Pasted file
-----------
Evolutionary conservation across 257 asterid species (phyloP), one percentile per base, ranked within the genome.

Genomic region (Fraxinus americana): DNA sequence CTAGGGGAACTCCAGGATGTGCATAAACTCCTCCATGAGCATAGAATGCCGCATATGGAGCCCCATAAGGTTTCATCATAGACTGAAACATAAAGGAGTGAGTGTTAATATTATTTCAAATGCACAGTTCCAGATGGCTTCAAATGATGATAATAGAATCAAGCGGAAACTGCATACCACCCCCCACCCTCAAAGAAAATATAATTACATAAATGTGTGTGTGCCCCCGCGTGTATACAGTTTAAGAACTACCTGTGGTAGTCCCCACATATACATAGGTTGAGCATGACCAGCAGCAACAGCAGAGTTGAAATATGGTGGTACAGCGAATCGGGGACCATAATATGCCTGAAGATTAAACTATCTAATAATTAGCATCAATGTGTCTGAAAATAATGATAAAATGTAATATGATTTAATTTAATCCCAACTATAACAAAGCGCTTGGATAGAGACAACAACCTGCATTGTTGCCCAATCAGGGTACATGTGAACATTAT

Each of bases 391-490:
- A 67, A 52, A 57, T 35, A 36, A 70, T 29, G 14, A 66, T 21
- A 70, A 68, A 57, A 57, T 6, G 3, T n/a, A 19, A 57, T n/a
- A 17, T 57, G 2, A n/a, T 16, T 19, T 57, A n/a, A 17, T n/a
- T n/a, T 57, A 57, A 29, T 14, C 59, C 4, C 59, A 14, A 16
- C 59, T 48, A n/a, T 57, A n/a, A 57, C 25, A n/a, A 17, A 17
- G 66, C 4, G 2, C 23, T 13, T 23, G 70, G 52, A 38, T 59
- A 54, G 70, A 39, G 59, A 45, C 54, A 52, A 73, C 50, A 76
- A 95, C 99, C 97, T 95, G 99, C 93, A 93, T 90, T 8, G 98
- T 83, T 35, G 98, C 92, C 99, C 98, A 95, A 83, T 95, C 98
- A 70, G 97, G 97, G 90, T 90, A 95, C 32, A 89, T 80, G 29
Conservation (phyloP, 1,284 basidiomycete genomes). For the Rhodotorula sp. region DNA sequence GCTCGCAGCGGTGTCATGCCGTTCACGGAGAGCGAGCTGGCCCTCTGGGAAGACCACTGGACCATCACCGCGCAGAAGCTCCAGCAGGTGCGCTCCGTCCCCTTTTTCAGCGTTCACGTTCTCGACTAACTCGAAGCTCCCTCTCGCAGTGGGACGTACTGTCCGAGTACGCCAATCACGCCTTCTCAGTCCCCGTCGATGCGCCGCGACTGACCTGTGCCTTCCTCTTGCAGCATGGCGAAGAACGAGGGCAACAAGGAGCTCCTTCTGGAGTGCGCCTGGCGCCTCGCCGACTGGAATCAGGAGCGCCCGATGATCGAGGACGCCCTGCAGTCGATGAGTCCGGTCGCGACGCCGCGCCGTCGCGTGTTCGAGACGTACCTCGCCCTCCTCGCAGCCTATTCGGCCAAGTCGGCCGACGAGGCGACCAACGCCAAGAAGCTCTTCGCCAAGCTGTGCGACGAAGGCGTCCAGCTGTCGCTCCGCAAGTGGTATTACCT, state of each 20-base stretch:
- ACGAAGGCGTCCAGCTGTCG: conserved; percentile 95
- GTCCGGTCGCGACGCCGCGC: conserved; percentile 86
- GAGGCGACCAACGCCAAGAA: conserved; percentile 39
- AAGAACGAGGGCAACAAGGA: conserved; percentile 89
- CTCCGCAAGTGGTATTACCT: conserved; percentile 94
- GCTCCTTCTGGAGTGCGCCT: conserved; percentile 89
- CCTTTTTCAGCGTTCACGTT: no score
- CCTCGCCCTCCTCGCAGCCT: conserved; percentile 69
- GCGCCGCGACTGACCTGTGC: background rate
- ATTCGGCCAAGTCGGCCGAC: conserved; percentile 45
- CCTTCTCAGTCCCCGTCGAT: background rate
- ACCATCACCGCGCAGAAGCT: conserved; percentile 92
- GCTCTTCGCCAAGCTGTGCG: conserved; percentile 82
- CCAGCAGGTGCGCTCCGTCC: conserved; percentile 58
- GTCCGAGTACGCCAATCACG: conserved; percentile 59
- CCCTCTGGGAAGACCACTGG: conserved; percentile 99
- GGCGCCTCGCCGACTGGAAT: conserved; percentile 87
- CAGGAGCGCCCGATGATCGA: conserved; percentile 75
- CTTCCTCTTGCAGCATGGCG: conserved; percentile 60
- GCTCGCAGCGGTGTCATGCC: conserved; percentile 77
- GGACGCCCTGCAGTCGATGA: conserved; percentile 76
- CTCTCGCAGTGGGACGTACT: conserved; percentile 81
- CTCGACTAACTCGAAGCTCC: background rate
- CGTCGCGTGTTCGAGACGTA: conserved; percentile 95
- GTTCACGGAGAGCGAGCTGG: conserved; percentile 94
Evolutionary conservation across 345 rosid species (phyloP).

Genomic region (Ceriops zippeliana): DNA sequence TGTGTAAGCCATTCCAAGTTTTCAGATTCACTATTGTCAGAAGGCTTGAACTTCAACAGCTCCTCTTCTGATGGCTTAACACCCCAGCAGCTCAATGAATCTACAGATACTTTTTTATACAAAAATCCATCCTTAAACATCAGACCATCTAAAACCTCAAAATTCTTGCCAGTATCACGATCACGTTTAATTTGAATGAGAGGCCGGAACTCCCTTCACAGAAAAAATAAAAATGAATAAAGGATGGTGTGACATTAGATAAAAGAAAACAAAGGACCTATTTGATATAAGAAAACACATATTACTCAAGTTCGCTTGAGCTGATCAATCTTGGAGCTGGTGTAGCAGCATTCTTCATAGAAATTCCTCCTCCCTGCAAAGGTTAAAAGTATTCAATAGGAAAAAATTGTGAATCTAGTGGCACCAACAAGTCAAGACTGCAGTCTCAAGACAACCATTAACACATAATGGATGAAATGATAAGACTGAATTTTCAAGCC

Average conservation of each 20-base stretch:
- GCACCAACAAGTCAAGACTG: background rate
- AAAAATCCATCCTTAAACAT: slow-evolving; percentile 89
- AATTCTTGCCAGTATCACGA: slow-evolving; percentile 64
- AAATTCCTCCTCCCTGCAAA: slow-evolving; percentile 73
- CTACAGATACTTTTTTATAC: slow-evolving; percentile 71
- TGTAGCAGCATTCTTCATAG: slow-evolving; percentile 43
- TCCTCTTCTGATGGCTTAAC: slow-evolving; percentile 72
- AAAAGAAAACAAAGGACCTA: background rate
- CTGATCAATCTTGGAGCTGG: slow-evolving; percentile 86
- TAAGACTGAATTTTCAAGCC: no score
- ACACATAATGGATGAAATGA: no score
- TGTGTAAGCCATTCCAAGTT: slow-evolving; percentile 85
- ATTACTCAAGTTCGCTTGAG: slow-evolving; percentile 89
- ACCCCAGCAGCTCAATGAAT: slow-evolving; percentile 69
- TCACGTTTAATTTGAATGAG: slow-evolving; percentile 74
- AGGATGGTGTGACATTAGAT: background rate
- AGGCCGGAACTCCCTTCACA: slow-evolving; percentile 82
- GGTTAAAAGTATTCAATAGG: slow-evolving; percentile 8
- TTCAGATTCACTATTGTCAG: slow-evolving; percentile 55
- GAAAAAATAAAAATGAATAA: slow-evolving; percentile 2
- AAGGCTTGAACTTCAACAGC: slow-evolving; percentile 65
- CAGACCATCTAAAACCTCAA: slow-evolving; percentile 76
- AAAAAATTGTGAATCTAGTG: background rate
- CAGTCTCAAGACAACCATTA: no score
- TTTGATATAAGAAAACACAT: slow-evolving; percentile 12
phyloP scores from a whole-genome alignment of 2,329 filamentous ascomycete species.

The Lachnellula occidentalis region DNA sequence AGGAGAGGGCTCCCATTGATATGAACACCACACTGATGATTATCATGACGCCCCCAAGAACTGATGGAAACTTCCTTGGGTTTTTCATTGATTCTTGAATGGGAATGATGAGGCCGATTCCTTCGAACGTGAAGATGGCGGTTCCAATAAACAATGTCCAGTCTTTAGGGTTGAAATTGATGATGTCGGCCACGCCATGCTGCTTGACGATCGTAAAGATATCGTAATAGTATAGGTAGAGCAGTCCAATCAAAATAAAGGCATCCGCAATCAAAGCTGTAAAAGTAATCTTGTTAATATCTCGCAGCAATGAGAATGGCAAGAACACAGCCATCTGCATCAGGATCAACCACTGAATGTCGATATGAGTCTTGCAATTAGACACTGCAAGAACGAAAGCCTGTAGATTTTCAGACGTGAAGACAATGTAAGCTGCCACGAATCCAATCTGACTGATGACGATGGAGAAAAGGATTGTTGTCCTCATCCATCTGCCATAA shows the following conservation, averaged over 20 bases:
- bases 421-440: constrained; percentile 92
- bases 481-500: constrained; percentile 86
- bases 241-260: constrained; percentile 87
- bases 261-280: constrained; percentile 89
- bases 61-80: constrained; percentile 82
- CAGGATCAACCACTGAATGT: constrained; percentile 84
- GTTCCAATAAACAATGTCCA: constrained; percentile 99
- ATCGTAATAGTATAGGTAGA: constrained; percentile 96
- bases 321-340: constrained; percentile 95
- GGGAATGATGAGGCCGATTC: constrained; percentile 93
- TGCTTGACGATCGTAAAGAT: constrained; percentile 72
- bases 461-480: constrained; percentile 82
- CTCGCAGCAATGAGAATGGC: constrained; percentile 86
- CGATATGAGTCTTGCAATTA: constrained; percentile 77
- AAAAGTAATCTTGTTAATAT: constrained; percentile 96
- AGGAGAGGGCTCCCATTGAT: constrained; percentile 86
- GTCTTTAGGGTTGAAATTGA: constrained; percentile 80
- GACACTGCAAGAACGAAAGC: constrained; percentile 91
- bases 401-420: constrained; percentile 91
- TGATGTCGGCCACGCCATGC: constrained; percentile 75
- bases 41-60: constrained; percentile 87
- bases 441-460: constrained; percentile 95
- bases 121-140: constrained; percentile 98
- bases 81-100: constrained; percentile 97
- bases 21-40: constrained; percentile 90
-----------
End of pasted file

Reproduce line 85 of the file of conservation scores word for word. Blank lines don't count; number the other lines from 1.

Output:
- AGGAGAGGGCTCCCATTGAT: constrained; percentile 86